List of official Oz books
Forty official Oz books were published by the original publishers. Fans have written and published many unofficial books; however, these mostly do not have the permission of the original authors and are mostly considered unofficial.
By L. Frank Baum
|1. The Wonderful Wizard of Oz||1900||Yes|
|2. The Marvelous Land of Oz||July 1904||Yes|
|3. Ozma of Oz||1907||Yes|
|4. Dorothy and the Wizard in Oz||1908||Yes|
|5. The Road to Oz||1909||Yes|
|6. The Emerald City of Oz||1910||Yes|
|7. The Patchwork Girl of Oz||??||Yes|
|8. Tik-Tok of Oz||1914||Yes|
|9. The Scarecrow of Oz||1915||Yes|
|10. Rinkitink in Oz||1916||Yes||This was originally a non-Oz book entitled King Rinkitink, which Baum adapted into an Oz book by having the main character be rescued by Dorothy at the end.|
|11. The Lost Princess of Oz||1917||Yes|
|12. The Tin Woodman of Oz||1918||Yes|
|13. The Magic of Oz||1919||Yes|
|14. Glinda of Oz||1915||Yes|
By Ruth Plumly Thompson
After Baum's death, his publisher (with Baum's wife's consent) hired Ruth Plumly Thompson, a popular childrens' book author, to continue the series.
Thompson's earlier books moved into the public domain before the Sonny Bono Copyright Term Extension Act; her later books are also public-domain because she neglected to renew the copyright.
|15. The Royal Book of Oz||1921||Yes||This book was falsely claimed to be based on an original draft by Baum.|
|16. Kabumpo in Oz||1922||Yes|
|17. The Cowardly Lion of Oz||1923||No; still under copyright.|
|18. Grampa in Oz||1924||No; still under copyright.|
|19. The List King of Oz||1925||No; still under copyright.|
|20. The Hungry Tiger of Oz||1926||No; still under copyright.|
|21. The Gnome King of Oz||1927||No; still under copyright.|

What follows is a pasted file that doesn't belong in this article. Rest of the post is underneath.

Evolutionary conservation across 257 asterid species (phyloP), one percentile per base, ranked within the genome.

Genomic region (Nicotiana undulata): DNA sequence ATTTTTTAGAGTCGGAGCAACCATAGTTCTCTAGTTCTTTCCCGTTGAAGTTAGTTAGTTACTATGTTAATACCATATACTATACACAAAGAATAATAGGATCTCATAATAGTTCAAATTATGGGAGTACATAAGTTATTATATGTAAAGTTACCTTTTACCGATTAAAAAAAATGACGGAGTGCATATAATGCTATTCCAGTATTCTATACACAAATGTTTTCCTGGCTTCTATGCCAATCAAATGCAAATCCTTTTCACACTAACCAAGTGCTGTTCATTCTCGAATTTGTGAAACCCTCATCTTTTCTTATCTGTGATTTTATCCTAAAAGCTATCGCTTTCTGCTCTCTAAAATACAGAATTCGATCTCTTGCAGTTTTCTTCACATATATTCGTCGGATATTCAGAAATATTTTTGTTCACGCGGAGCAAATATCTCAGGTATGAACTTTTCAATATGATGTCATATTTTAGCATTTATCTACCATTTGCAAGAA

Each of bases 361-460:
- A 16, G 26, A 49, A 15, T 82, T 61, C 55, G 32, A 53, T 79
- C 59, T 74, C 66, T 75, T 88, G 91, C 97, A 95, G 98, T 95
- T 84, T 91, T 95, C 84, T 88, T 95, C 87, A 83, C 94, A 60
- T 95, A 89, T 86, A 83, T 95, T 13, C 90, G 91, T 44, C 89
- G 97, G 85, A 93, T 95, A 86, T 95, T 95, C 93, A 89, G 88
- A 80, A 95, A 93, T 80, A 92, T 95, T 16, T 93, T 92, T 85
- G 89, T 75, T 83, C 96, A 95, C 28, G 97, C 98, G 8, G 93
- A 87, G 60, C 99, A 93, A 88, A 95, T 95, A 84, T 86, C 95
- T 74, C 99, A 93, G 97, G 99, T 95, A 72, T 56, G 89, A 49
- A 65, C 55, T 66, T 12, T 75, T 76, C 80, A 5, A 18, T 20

|22. The Giant Horse of Oz||1928||No; still under copyright.|
|23. Jack Pumpkinhead of Oz||1929||No; still under copyright.|
|24. The Yellow Knight of Oz||1930||No; still under copyright.|
|25. Pirates in Oz||1931||No; still under copyright.|
|26. The Purple Prince of Oz||1932||No; still under copyright.|
|27. Ojo in Oz||1933||No; still under copyright.|
|28. Speedy in Oz||1934||No; still under copyright.|
|29. The Wishing Horse of Oz||1935||Yes|
|30. Captain Salt in Oz||1936||Yes|
|31. Handy Mandy in Oz||1937||Yes|
|32. The Silver Princess in Oz||1938||Yes|
|33. Ozoplaning with the Wizard of Oz||1939||Yes|
By Neill, Snow, Cosgrave, and McGraw
|34. The Wonder City of Oz||John R. Neill||1940|
|35. The Scalawagons of Oz||John R. Neill||1941|
|36. Lucky Bucky in Oz||John R. Neill||1942|
|37. The Magical Mimics in Oz||Jack Snow||1946|
|38. The Shaggy Man of Oz||Jack Snow||1949|
|39. The Hidden Valley of Oz||Rachel R. Cosgrave||1951|
|40. Merry Go Round in Oz||Eloise Jarvis McGraw & Lauren McGraw Wagner||1963|
- Quoted in , Nicholas Von Hoffman, "Flimflam Land. Civilization, Feb/Mar2000, Vol. 7, Issue 1
- Archives of "The Ozzy Digest," a discussion group for fans of the Oz series. Parts of it have been sorted into discussions about each individual book.
- Official website of the International Wizard of Oz Club